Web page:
Around this time, we'd started working with a new kid on the block, and that was Honeycomb. We'd had a period of database problems in the spring of 2019, and to help us uncover what was really going on there and get a bit more visibility into our system, we'd started exploring Honeycomb. It really opened our eyes to how our systems were behaving in production. We'd start to spot things that we hadn't really appreciated before. I was hooked. I'd started looking at Honeycomb before even checking metrics or logs, even when we had only instrumented quite a small proportion of our overall stack at this point. We were also starting to see tweets like this floating around. This is Charity, one of the founders of Honeycomb. She's railing against this concept of three pillars of observability: metrics, logs, and traces. She's claiming they aren't really a thing. I was starting to buy into this. I proposed an experiment. Given the situation, we've got a little bit of a blank slate. We know what we're doing. We understand each other. We know how to work in a programming language. We're not completely inventing everything from scratch. I proposed this experiment.

What If We Didn't Have Any Logs?

I said, what if we didn't have any logs? What does it mean to not have logs? We need a definition of logs in order to not have them I think. This is the definition I'm going with. Logs are text-first telemetry. Telemetry meaning the information our system emits in order to understand what's going on. Text-first, meaning when you're writing a logline into your code, you're thinking about it in terms of the text it produces. Logs are intended to be human readable. You're usually writing a log as a message to your future self, or some other operator. A little message in a bottle, as it were. If you're lucky, the logs will have some structured data attached. Some key-value pairs to provide a bit more context about what's going on that are queryable. If you're less lucky, then that extra contextual information will be part of the human readable bit of a log, which will make it much harder to query against.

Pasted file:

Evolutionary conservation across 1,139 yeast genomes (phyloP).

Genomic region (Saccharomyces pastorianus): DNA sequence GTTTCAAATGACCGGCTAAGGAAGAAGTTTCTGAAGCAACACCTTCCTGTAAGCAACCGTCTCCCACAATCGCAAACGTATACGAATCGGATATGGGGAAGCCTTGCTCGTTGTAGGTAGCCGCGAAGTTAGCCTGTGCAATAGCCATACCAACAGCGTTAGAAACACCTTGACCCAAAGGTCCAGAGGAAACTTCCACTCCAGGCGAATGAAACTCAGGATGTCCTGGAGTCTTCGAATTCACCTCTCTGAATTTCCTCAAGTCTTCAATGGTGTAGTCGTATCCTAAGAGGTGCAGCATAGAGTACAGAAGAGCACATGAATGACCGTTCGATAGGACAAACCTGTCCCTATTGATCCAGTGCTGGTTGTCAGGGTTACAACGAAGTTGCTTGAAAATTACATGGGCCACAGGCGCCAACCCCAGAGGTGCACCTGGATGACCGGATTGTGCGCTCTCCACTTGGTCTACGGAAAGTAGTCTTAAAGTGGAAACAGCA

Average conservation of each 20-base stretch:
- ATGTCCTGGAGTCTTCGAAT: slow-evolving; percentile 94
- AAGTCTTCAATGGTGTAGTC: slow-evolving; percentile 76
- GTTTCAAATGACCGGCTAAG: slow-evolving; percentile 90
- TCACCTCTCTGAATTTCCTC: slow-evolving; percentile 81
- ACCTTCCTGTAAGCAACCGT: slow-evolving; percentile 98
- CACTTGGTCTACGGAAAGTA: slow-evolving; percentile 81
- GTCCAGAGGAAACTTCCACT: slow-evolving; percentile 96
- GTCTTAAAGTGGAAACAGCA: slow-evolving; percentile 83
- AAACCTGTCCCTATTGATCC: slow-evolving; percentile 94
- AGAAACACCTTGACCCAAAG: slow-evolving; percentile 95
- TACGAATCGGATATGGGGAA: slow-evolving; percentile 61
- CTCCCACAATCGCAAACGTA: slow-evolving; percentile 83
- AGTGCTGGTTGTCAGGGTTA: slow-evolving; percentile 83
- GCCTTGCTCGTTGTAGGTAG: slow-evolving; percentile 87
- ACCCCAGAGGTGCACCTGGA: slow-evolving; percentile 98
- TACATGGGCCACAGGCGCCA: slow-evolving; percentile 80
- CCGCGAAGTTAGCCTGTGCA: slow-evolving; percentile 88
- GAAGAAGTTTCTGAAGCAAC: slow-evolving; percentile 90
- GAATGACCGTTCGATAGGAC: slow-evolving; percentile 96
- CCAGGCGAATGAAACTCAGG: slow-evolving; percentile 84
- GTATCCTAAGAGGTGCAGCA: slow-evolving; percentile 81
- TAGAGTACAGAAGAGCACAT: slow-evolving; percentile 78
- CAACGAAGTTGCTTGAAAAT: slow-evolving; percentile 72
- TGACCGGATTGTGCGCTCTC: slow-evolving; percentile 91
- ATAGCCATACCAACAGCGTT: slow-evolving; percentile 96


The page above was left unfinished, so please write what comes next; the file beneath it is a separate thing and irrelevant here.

Logs are generally scattered across a code base. There isn't a common pattern for exactly where a log should or shouldn't go. You probably are trying to debug an issue and you realize there's something you'd like to see that you can't see, so you go back into the code, you add that logline, and then you ship it. Then now you've got a new logline and you've got that additional visibility. Logs are pretty much always visualized and explored as a stream. Sometimes there's just text with grep, sometimes in visual logger creation tools, but even then they're still usually thought of as a stream of text going past that you have some way of picking the lines that are most interesting to you within them. Logs also have this concept of a log level, so debug, info, warn, error. Some logs are more important than others. When we configure a system in production, we often disable debug logging. I'm sure many of you have been in a situation where you've had a production issue, you'd love to see what's going on, and you've looked in the code. There is a logline that would tell you exactly what you need to know, but it's disabled in production, because it's just way too noisy. That's logs.

An Event-First Approach